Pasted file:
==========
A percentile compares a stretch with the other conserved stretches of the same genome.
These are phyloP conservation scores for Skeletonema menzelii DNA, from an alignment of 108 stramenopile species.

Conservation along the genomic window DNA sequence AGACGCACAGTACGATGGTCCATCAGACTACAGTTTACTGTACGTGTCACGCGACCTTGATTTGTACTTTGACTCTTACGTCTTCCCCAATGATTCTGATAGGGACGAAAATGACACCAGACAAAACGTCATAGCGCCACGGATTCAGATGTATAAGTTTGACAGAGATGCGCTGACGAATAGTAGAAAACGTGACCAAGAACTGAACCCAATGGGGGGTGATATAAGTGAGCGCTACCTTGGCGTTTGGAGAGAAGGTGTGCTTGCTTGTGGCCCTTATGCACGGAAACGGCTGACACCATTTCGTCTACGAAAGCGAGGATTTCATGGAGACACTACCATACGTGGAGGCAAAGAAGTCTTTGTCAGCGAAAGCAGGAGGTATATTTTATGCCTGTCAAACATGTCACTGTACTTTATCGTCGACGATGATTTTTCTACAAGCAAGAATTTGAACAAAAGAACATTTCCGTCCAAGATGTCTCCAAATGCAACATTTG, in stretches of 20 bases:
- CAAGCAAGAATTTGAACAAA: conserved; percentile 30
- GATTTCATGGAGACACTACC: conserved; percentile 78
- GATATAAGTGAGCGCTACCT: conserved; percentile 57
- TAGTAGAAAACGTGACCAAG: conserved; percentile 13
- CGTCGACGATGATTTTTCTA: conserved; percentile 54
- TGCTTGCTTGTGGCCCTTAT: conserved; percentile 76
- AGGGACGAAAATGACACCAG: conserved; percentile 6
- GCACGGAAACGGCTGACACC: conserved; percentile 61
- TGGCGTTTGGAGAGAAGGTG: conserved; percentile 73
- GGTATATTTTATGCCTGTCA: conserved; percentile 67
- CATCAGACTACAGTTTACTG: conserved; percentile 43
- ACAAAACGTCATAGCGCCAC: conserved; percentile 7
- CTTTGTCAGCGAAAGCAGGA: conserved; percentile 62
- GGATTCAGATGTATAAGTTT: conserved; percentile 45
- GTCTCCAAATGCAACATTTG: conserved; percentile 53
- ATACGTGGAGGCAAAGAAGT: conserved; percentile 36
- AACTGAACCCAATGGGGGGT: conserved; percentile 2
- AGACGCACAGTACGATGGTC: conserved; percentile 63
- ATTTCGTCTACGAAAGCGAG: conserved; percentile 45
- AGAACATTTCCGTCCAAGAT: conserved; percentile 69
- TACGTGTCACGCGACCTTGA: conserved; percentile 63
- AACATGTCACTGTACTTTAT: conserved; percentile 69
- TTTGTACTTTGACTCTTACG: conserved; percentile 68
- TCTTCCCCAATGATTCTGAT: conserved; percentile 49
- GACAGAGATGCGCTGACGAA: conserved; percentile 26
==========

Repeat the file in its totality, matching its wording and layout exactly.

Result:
A percentile compares a stretch with the other conserved stretches of the same genome.
These are phyloP conservation scores for Skeletonema menzelii DNA, from an alignment of 108 stramenopile species.

Conservation along the genomic window DNA sequence AGACGCACAGTACGATGGTCCATCAGACTACAGTTTACTGTACGTGTCACGCGACCTTGATTTGTACTTTGACTCTTACGTCTTCCCCAATGATTCTGATAGGGACGAAAATGACACCAGACAAAACGTCATAGCGCCACGGATTCAGATGTATAAGTTTGACAGAGATGCGCTGACGAATAGTAGAAAACGTGACCAAGAACTGAACCCAATGGGGGGTGATATAAGTGAGCGCTACCTTGGCGTTTGGAGAGAAGGTGTGCTTGCTTGTGGCCCTTATGCACGGAAACGGCTGACACCATTTCGTCTACGAAAGCGAGGATTTCATGGAGACACTACCATACGTGGAGGCAAAGAAGTCTTTGTCAGCGAAAGCAGGAGGTATATTTTATGCCTGTCAAACATGTCACTGTACTTTATCGTCGACGATGATTTTTCTACAAGCAAGAATTTGAACAAAAGAACATTTCCGTCCAAGATGTCTCCAAATGCAACATTTG, in stretches of 20 bases:
- CAAGCAAGAATTTGAACAAA: conserved; percentile 30
- GATTTCATGGAGACACTACC: conserved; percentile 78
- GATATAAGTGAGCGCTACCT: conserved; percentile 57
- TAGTAGAAAACGTGACCAAG: conserved; percentile 13
- CGTCGACGATGATTTTTCTA: conserved; percentile 54
- TGCTTGCTTGTGGCCCTTAT: conserved; percentile 76
- AGGGACGAAAATGACACCAG: conserved; percentile 6
- GCACGGAAACGGCTGACACC: conserved; percentile 61
- TGGCGTTTGGAGAGAAGGTG: conserved; percentile 73
- GGTATATTTTATGCCTGTCA: conserved; percentile 67
- CATCAGACTACAGTTTACTG: conserved; percentile 43
- ACAAAACGTCATAGCGCCAC: conserved; percentile 7
- CTTTGTCAGCGAAAGCAGGA: conserved; percentile 62
- GGATTCAGATGTATAAGTTT: conserved; percentile 45
- GTCTCCAAATGCAACATTTG: conserved; percentile 53
- ATACGTGGAGGCAAAGAAGT: conserved; percentile 36
- AACTGAACCCAATGGGGGGT: conserved; percentile 2
- AGACGCACAGTACGATGGTC: conserved; percentile 63
- ATTTCGTCTACGAAAGCGAG: conserved; percentile 45
- AGAACATTTCCGTCCAAGAT: conserved; percentile 69
- TACGTGTCACGCGACCTTGA: conserved; percentile 63
- AACATGTCACTGTACTTTAT: conserved; percentile 69
- TTTGTACTTTGACTCTTACG: conserved; percentile 68
- TCTTCCCCAATGATTCTGAT: conserved; percentile 49
- GACAGAGATGCGCTGACGAA: conserved; percentile 26